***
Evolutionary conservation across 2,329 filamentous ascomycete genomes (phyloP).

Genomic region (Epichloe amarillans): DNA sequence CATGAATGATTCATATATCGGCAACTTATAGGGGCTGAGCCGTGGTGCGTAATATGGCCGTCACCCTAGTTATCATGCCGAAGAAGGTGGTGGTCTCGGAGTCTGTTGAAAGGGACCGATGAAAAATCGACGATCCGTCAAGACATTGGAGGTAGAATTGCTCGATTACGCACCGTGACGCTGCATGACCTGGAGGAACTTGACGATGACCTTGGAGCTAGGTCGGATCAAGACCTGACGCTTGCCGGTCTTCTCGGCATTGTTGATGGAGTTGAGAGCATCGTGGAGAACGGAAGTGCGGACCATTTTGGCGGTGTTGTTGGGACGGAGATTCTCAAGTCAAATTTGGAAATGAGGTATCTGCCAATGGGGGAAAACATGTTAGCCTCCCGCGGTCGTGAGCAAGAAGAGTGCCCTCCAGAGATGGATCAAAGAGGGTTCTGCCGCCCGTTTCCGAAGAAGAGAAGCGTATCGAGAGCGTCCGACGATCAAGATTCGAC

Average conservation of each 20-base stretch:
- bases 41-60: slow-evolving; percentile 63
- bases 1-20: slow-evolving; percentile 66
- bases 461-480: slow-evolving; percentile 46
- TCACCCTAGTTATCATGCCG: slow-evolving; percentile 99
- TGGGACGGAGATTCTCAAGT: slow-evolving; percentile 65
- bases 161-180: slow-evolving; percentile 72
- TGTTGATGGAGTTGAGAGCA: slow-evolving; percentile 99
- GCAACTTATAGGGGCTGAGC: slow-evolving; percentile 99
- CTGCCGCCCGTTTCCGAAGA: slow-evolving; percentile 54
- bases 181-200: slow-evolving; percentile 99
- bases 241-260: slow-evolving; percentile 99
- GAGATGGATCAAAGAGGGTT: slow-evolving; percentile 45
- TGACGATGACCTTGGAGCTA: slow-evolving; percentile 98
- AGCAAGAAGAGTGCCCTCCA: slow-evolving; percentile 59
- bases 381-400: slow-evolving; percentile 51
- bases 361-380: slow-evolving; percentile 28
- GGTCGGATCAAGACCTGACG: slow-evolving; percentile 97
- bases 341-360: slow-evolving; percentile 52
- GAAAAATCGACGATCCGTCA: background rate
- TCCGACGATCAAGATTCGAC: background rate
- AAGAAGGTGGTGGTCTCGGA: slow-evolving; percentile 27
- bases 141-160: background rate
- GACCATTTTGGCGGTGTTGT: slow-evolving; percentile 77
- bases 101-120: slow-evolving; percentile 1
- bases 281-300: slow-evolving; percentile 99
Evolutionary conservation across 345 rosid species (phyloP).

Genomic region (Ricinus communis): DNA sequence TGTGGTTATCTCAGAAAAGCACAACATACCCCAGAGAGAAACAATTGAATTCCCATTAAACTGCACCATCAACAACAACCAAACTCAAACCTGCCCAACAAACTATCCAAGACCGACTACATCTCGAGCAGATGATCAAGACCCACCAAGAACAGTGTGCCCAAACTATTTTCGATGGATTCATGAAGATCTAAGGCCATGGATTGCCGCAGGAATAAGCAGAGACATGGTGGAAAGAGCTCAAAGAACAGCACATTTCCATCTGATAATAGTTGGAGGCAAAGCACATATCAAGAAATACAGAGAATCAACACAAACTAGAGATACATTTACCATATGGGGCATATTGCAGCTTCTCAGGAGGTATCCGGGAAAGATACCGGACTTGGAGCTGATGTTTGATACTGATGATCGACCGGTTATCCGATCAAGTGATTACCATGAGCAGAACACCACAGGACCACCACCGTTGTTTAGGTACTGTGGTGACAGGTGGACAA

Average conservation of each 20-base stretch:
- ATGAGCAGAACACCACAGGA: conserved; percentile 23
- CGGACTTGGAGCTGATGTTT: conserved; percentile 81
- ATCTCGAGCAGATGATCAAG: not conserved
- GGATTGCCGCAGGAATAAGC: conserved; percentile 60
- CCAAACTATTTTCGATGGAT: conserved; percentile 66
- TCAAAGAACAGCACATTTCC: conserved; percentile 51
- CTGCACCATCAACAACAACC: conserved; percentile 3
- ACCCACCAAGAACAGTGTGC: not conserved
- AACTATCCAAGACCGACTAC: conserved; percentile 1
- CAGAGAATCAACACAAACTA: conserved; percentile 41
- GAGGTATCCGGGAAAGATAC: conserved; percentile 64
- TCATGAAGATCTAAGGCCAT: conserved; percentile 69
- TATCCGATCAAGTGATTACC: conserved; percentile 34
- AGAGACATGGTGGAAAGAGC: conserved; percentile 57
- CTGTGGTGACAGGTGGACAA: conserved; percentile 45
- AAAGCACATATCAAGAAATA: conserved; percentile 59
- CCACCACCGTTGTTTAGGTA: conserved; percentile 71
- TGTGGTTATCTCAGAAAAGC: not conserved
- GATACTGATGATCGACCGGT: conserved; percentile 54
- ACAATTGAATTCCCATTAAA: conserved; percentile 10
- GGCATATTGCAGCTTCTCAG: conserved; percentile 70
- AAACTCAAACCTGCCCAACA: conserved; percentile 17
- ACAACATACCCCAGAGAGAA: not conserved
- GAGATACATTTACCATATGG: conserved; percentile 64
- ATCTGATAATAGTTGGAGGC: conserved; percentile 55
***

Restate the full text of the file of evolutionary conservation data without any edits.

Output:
Evolutionary conservation across 2,329 filamentous ascomycete genomes (phyloP).

Genomic region (Epichloe amarillans): DNA sequence CATGAATGATTCATATATCGGCAACTTATAGGGGCTGAGCCGTGGTGCGTAATATGGCCGTCACCCTAGTTATCATGCCGAAGAAGGTGGTGGTCTCGGAGTCTGTTGAAAGGGACCGATGAAAAATCGACGATCCGTCAAGACATTGGAGGTAGAATTGCTCGATTACGCACCGTGACGCTGCATGACCTGGAGGAACTTGACGATGACCTTGGAGCTAGGTCGGATCAAGACCTGACGCTTGCCGGTCTTCTCGGCATTGTTGATGGAGTTGAGAGCATCGTGGAGAACGGAAGTGCGGACCATTTTGGCGGTGTTGTTGGGACGGAGATTCTCAAGTCAAATTTGGAAATGAGGTATCTGCCAATGGGGGAAAACATGTTAGCCTCCCGCGGTCGTGAGCAAGAAGAGTGCCCTCCAGAGATGGATCAAAGAGGGTTCTGCCGCCCGTTTCCGAAGAAGAGAAGCGTATCGAGAGCGTCCGACGATCAAGATTCGAC

Average conservation of each 20-base stretch:
- bases 41-60: slow-evolving; percentile 63
- bases 1-20: slow-evolving; percentile 66
- bases 461-480: slow-evolving; percentile 46
- TCACCCTAGTTATCATGCCG: slow-evolving; percentile 99
- TGGGACGGAGATTCTCAAGT: slow-evolving; percentile 65
- bases 161-180: slow-evolving; percentile 72
- TGTTGATGGAGTTGAGAGCA: slow-evolving; percentile 99
- GCAACTTATAGGGGCTGAGC: slow-evolving; percentile 99
- CTGCCGCCCGTTTCCGAAGA: slow-evolving; percentile 54
- bases 181-200: slow-evolving; percentile 99
- bases 241-260: slow-evolving; percentile 99
- GAGATGGATCAAAGAGGGTT: slow-evolving; percentile 45
- TGACGATGACCTTGGAGCTA: slow-evolving; percentile 98
- AGCAAGAAGAGTGCCCTCCA: slow-evolving; percentile 59
- bases 381-400: slow-evolving; percentile 51
- bases 361-380: slow-evolving; percentile 28
- GGTCGGATCAAGACCTGACG: slow-evolving; percentile 97
- bases 341-360: slow-evolving; percentile 52
- GAAAAATCGACGATCCGTCA: background rate
- TCCGACGATCAAGATTCGAC: background rate
- AAGAAGGTGGTGGTCTCGGA: slow-evolving; percentile 27
- bases 141-160: background rate
- GACCATTTTGGCGGTGTTGT: slow-evolving; percentile 77
- bases 101-120: slow-evolving; percentile 1
- bases 281-300: slow-evolving; percentile 99
Evolutionary conservation across 345 rosid species (phyloP).

Genomic region (Ricinus communis): DNA sequence TGTGGTTATCTCAGAAAAGCACAACATACCCCAGAGAGAAACAATTGAATTCCCATTAAACTGCACCATCAACAACAACCAAACTCAAACCTGCCCAACAAACTATCCAAGACCGACTACATCTCGAGCAGATGATCAAGACCCACCAAGAACAGTGTGCCCAAACTATTTTCGATGGATTCATGAAGATCTAAGGCCATGGATTGCCGCAGGAATAAGCAGAGACATGGTGGAAAGAGCTCAAAGAACAGCACATTTCCATCTGATAATAGTTGGAGGCAAAGCACATATCAAGAAATACAGAGAATCAACACAAACTAGAGATACATTTACCATATGGGGCATATTGCAGCTTCTCAGGAGGTATCCGGGAAAGATACCGGACTTGGAGCTGATGTTTGATACTGATGATCGACCGGTTATCCGATCAAGTGATTACCATGAGCAGAACACCACAGGACCACCACCGTTGTTTAGGTACTGTGGTGACAGGTGGACAA

Average conservation of each 20-base stretch:
- ATGAGCAGAACACCACAGGA: conserved; percentile 23
- CGGACTTGGAGCTGATGTTT: conserved; percentile 81
- ATCTCGAGCAGATGATCAAG: not conserved
- GGATTGCCGCAGGAATAAGC: conserved; percentile 60
- CCAAACTATTTTCGATGGAT: conserved; percentile 66
- TCAAAGAACAGCACATTTCC: conserved; percentile 51
- CTGCACCATCAACAACAACC: conserved; percentile 3
- ACCCACCAAGAACAGTGTGC: not conserved
- AACTATCCAAGACCGACTAC: conserved; percentile 1
- CAGAGAATCAACACAAACTA: conserved; percentile 41
- GAGGTATCCGGGAAAGATAC: conserved; percentile 64
- TCATGAAGATCTAAGGCCAT: conserved; percentile 69
- TATCCGATCAAGTGATTACC: conserved; percentile 34
- AGAGACATGGTGGAAAGAGC: conserved; percentile 57
- CTGTGGTGACAGGTGGACAA: conserved; percentile 45
- AAAGCACATATCAAGAAATA: conserved; percentile 59
- CCACCACCGTTGTTTAGGTA: conserved; percentile 71
- TGTGGTTATCTCAGAAAAGC: not conserved
- GATACTGATGATCGACCGGT: conserved; percentile 54
- ACAATTGAATTCCCATTAAA: conserved; percentile 10
- GGCATATTGCAGCTTCTCAG: conserved; percentile 70
- AAACTCAAACCTGCCCAACA: conserved; percentile 17
- ACAACATACCCCAGAGAGAA: not conserved
- GAGATACATTTACCATATGG: conserved; percentile 64
- ATCTGATAATAGTTGGAGGC: conserved; percentile 55